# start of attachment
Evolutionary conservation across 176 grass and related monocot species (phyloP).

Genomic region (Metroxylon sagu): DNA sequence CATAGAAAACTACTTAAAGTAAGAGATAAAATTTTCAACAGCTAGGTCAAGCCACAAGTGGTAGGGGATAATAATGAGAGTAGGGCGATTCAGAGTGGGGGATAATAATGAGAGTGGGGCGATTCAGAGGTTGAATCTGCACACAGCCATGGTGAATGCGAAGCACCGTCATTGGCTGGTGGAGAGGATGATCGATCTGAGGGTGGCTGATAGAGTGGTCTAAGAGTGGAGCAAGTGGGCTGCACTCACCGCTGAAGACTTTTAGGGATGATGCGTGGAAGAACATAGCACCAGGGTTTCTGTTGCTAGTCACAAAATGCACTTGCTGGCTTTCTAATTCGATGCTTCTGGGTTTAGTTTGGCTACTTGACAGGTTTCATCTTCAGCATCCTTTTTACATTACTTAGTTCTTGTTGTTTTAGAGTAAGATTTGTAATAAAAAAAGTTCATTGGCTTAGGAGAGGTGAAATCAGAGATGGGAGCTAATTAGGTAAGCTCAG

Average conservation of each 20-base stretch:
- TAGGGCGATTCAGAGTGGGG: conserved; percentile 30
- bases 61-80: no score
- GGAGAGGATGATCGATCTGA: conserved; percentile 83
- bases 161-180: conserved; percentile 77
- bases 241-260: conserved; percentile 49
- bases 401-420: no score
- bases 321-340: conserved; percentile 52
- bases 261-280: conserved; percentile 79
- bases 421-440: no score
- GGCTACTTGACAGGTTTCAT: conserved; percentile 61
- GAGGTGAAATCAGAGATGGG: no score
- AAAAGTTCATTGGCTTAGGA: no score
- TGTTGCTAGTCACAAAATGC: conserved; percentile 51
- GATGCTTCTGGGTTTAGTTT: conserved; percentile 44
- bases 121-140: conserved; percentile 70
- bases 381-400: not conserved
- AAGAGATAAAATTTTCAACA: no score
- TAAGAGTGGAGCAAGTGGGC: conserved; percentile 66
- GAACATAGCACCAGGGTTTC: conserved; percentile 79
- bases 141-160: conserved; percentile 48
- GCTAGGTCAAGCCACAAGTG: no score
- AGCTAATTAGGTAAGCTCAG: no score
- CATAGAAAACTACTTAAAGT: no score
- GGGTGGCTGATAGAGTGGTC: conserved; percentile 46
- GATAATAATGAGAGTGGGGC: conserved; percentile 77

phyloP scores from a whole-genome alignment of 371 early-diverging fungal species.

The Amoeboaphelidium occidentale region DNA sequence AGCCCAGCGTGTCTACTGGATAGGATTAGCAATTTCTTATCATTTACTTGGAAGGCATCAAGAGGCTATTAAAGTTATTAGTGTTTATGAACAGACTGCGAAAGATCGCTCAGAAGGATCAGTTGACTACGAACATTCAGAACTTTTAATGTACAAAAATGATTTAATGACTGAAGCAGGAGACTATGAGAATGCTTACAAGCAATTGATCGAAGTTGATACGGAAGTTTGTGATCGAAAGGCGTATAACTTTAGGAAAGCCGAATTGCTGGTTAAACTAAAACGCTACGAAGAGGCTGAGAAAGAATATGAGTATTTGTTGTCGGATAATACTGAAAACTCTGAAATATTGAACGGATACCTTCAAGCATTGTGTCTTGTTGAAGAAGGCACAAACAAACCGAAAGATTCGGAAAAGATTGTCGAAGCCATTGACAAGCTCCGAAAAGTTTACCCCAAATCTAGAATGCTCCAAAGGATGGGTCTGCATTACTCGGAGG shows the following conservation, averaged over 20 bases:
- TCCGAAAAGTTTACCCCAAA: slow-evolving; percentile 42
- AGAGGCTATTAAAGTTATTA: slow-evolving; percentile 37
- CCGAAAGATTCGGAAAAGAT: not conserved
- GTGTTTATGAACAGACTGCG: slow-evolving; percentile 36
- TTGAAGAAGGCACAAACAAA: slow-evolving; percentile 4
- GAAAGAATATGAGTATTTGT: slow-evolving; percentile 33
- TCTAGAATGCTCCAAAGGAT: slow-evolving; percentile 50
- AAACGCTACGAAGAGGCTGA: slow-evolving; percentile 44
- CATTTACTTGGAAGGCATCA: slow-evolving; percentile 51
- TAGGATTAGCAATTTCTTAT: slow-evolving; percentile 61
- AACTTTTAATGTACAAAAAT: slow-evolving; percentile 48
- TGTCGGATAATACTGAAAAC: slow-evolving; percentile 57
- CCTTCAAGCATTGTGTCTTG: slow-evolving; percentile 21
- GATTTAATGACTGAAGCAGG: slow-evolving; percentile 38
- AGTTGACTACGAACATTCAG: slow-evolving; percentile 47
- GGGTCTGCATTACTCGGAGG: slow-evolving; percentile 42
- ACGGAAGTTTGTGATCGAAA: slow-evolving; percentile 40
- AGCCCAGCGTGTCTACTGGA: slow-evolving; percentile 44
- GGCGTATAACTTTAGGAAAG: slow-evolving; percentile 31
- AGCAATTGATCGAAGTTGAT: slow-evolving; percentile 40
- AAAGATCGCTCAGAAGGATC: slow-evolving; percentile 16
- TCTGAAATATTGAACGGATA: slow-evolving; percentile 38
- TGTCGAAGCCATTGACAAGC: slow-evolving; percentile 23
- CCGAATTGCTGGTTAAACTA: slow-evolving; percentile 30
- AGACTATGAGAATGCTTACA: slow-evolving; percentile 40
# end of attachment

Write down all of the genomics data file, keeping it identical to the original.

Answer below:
Evolutionary conservation across 176 grass and related monocot species (phyloP).

Genomic region (Metroxylon sagu): DNA sequence CATAGAAAACTACTTAAAGTAAGAGATAAAATTTTCAACAGCTAGGTCAAGCCACAAGTGGTAGGGGATAATAATGAGAGTAGGGCGATTCAGAGTGGGGGATAATAATGAGAGTGGGGCGATTCAGAGGTTGAATCTGCACACAGCCATGGTGAATGCGAAGCACCGTCATTGGCTGGTGGAGAGGATGATCGATCTGAGGGTGGCTGATAGAGTGGTCTAAGAGTGGAGCAAGTGGGCTGCACTCACCGCTGAAGACTTTTAGGGATGATGCGTGGAAGAACATAGCACCAGGGTTTCTGTTGCTAGTCACAAAATGCACTTGCTGGCTTTCTAATTCGATGCTTCTGGGTTTAGTTTGGCTACTTGACAGGTTTCATCTTCAGCATCCTTTTTACATTACTTAGTTCTTGTTGTTTTAGAGTAAGATTTGTAATAAAAAAAGTTCATTGGCTTAGGAGAGGTGAAATCAGAGATGGGAGCTAATTAGGTAAGCTCAG

Average conservation of each 20-base stretch:
- TAGGGCGATTCAGAGTGGGG: conserved; percentile 30
- bases 61-80: no score
- GGAGAGGATGATCGATCTGA: conserved; percentile 83
- bases 161-180: conserved; percentile 77
- bases 241-260: conserved; percentile 49
- bases 401-420: no score
- bases 321-340: conserved; percentile 52
- bases 261-280: conserved; percentile 79
- bases 421-440: no score
- GGCTACTTGACAGGTTTCAT: conserved; percentile 61
- GAGGTGAAATCAGAGATGGG: no score
- AAAAGTTCATTGGCTTAGGA: no score
- TGTTGCTAGTCACAAAATGC: conserved; percentile 51
- GATGCTTCTGGGTTTAGTTT: conserved; percentile 44
- bases 121-140: conserved; percentile 70
- bases 381-400: not conserved
- AAGAGATAAAATTTTCAACA: no score
- TAAGAGTGGAGCAAGTGGGC: conserved; percentile 66
- GAACATAGCACCAGGGTTTC: conserved; percentile 79
- bases 141-160: conserved; percentile 48
- GCTAGGTCAAGCCACAAGTG: no score
- AGCTAATTAGGTAAGCTCAG: no score
- CATAGAAAACTACTTAAAGT: no score
- GGGTGGCTGATAGAGTGGTC: conserved; percentile 46
- GATAATAATGAGAGTGGGGC: conserved; percentile 77

phyloP scores from a whole-genome alignment of 371 early-diverging fungal species.

The Amoeboaphelidium occidentale region DNA sequence AGCCCAGCGTGTCTACTGGATAGGATTAGCAATTTCTTATCATTTACTTGGAAGGCATCAAGAGGCTATTAAAGTTATTAGTGTTTATGAACAGACTGCGAAAGATCGCTCAGAAGGATCAGTTGACTACGAACATTCAGAACTTTTAATGTACAAAAATGATTTAATGACTGAAGCAGGAGACTATGAGAATGCTTACAAGCAATTGATCGAAGTTGATACGGAAGTTTGTGATCGAAAGGCGTATAACTTTAGGAAAGCCGAATTGCTGGTTAAACTAAAACGCTACGAAGAGGCTGAGAAAGAATATGAGTATTTGTTGTCGGATAATACTGAAAACTCTGAAATATTGAACGGATACCTTCAAGCATTGTGTCTTGTTGAAGAAGGCACAAACAAACCGAAAGATTCGGAAAAGATTGTCGAAGCCATTGACAAGCTCCGAAAAGTTTACCCCAAATCTAGAATGCTCCAAAGGATGGGTCTGCATTACTCGGAGG shows the following conservation, averaged over 20 bases:
- TCCGAAAAGTTTACCCCAAA: slow-evolving; percentile 42
- AGAGGCTATTAAAGTTATTA: slow-evolving; percentile 37
- CCGAAAGATTCGGAAAAGAT: not conserved
- GTGTTTATGAACAGACTGCG: slow-evolving; percentile 36
- TTGAAGAAGGCACAAACAAA: slow-evolving; percentile 4
- GAAAGAATATGAGTATTTGT: slow-evolving; percentile 33
- TCTAGAATGCTCCAAAGGAT: slow-evolving; percentile 50
- AAACGCTACGAAGAGGCTGA: slow-evolving; percentile 44
- CATTTACTTGGAAGGCATCA: slow-evolving; percentile 51
- TAGGATTAGCAATTTCTTAT: slow-evolving; percentile 61
- AACTTTTAATGTACAAAAAT: slow-evolving; percentile 48
- TGTCGGATAATACTGAAAAC: slow-evolving; percentile 57
- CCTTCAAGCATTGTGTCTTG: slow-evolving; percentile 21
- GATTTAATGACTGAAGCAGG: slow-evolving; percentile 38
- AGTTGACTACGAACATTCAG: slow-evolving; percentile 47
- GGGTCTGCATTACTCGGAGG: slow-evolving; percentile 42
- ACGGAAGTTTGTGATCGAAA: slow-evolving; percentile 40
- AGCCCAGCGTGTCTACTGGA: slow-evolving; percentile 44
- GGCGTATAACTTTAGGAAAG: slow-evolving; percentile 31
- AGCAATTGATCGAAGTTGAT: slow-evolving; percentile 40
- AAAGATCGCTCAGAAGGATC: slow-evolving; percentile 16
- TCTGAAATATTGAACGGATA: slow-evolving; percentile 38
- TGTCGAAGCCATTGACAAGC: slow-evolving; percentile 23
- CCGAATTGCTGGTTAAACTA: slow-evolving; percentile 30
- AGACTATGAGAATGCTTACA: slow-evolving; percentile 40